On August 5, 2001, a man who was allegedly angry about having his car towed attacked the police headquarters in San Diego, California. He caused $15,000 in damages to the building itself when he smashed windows and glass doors with a sledgehammer and a crowbar. He also flattened the tires and broke the windshields of three patrol cars and is suspected of damaging about a hundred civilian cars in the police impound yard, causing a total of $100,000 in damages.

   Brian Parks was arrested after he drove away from the police station. What happened after his arrest makes it clear that the reasons of individuals are not the reason of the state. There are always good reasons for rage against the police, and it is certainly more reasonable to take this rage out against them than to bottle it up until it explodes against some hapless victim – such as one’s children or spouse. But this is not the reasoning of the state, and therefore the state assumed that Brian was bereft of reason and the judge sent him to a mental hospital where he was to stay until the doctors believed that he understood the charges he’s facing. So he spent nearly a year incarcerated without trial, undergoing whatever therapies the doctors deemed necessary, simply because his reasons were his own, not those of the state.

   Recently, Brian was returned to jail, and he may go to trial soon. He faces several felony and misdemeanor charges and will probably be sent to state prison. The reason of the state allows it to order its functionaries to lie, steal (someone’s car, for example), hold hostage (in mental hospitals and prisons) and kill, but it does not allow individuals to rebel against this. When they do, it must be madness or crime,… or maybe a bit of both.

   Brian can currently be reached at:

Brian Parks #1177525

P.O. Box 122952

San Diego, CA 92112-2952




   The Mexican farmers who have been protesting against the construction of a major airport that would destroy their fields since last October have one a real victory through direct action and uncompromising resistance. Assisted by anarchists and by radicals from the university in Mexico City, the farmers have held the town of San Salvador Atenco since the protests began. Though it is true that the Mexican government had offered the farmers a merely nominal amount of money for the land, most of the farmers agree that it is not the amount of money that they were protesting, but the forced uprooting from the way of life they had known for hundreds of years – in other words the capitalist project of the expropriation and enclosure of resources, the dispossession of those without power and wealth.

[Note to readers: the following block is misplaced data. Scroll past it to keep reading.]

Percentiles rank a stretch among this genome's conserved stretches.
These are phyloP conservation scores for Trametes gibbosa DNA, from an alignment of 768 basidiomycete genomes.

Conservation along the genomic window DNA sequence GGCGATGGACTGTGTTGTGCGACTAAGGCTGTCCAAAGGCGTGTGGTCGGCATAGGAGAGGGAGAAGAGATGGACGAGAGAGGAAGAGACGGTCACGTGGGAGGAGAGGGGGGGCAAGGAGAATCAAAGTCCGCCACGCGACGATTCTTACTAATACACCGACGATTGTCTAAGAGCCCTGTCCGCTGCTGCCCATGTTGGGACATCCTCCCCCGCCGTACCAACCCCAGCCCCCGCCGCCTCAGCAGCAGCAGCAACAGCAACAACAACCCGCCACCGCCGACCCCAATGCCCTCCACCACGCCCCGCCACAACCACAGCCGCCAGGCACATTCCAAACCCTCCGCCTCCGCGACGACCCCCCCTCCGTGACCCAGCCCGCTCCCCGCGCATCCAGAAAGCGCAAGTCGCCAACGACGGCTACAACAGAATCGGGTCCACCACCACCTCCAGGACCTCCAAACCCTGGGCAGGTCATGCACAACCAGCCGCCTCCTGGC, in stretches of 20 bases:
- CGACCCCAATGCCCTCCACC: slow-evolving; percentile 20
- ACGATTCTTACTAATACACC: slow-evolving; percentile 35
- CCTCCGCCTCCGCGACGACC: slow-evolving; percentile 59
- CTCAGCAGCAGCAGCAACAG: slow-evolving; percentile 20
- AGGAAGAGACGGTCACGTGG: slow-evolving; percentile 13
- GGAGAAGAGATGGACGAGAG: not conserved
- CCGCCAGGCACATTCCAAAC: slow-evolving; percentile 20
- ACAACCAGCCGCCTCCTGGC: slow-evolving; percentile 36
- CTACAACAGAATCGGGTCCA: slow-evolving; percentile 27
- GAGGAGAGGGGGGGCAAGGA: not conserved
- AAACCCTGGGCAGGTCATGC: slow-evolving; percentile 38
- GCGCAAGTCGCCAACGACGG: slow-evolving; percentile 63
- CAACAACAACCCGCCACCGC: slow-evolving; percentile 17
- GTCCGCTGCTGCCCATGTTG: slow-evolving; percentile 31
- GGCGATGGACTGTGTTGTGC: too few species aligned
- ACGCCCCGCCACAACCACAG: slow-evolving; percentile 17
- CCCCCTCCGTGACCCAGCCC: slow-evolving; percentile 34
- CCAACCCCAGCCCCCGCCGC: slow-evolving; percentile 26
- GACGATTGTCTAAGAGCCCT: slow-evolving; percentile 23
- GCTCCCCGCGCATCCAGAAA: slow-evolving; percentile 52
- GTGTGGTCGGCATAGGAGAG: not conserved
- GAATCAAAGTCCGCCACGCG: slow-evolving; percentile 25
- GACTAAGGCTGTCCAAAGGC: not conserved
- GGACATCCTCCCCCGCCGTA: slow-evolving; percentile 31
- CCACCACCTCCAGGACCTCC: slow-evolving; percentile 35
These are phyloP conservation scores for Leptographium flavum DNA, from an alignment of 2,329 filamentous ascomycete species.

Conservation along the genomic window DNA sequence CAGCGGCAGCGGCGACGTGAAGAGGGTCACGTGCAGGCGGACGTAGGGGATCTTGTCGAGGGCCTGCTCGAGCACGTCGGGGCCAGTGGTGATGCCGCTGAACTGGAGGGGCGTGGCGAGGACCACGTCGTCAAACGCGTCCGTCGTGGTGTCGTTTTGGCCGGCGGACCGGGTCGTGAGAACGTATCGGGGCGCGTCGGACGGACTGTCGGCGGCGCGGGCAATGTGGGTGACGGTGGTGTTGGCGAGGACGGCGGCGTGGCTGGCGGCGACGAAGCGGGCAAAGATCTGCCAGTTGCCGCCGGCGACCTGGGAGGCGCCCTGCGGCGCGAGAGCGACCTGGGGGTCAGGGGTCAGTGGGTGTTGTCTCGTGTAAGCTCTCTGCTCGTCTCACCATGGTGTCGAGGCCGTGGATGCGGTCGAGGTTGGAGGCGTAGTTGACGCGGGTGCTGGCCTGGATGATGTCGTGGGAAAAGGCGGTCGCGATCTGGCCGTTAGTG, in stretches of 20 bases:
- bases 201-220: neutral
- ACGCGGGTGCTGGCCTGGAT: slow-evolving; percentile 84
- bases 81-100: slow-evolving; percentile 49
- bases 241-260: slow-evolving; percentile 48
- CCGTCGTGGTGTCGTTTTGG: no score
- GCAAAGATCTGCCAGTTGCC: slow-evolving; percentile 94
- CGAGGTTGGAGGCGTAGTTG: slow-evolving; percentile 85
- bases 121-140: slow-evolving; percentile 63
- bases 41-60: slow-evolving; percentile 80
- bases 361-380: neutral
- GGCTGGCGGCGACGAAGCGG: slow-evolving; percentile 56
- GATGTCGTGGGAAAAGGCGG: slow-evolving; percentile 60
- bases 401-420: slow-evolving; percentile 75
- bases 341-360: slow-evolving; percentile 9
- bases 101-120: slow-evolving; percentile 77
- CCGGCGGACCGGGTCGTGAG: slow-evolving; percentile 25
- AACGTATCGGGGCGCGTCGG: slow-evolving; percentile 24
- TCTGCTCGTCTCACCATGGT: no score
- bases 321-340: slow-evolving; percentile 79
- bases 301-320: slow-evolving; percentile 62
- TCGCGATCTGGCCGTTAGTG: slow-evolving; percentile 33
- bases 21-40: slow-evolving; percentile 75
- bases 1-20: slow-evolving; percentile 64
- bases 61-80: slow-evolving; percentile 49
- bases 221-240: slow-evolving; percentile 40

Things came to a head in the middle of July. On July 11, hundreds of farmers blocked all the roads leading to the town. The first confrontation began shortly after noon, when dozens of farmers wielding machetes arrived in a caravan of trucks and blocked a large portion of highway near Santa Caterina, north east of Mexico City. When cops arrived in riot gear, the farmers threw rocks at them and attacked them with machetes, metal poles and sticks. Six cops were injured including one who was knifed in the thorax. At least ten protesters were injured and between fifteen and thirty were arrested.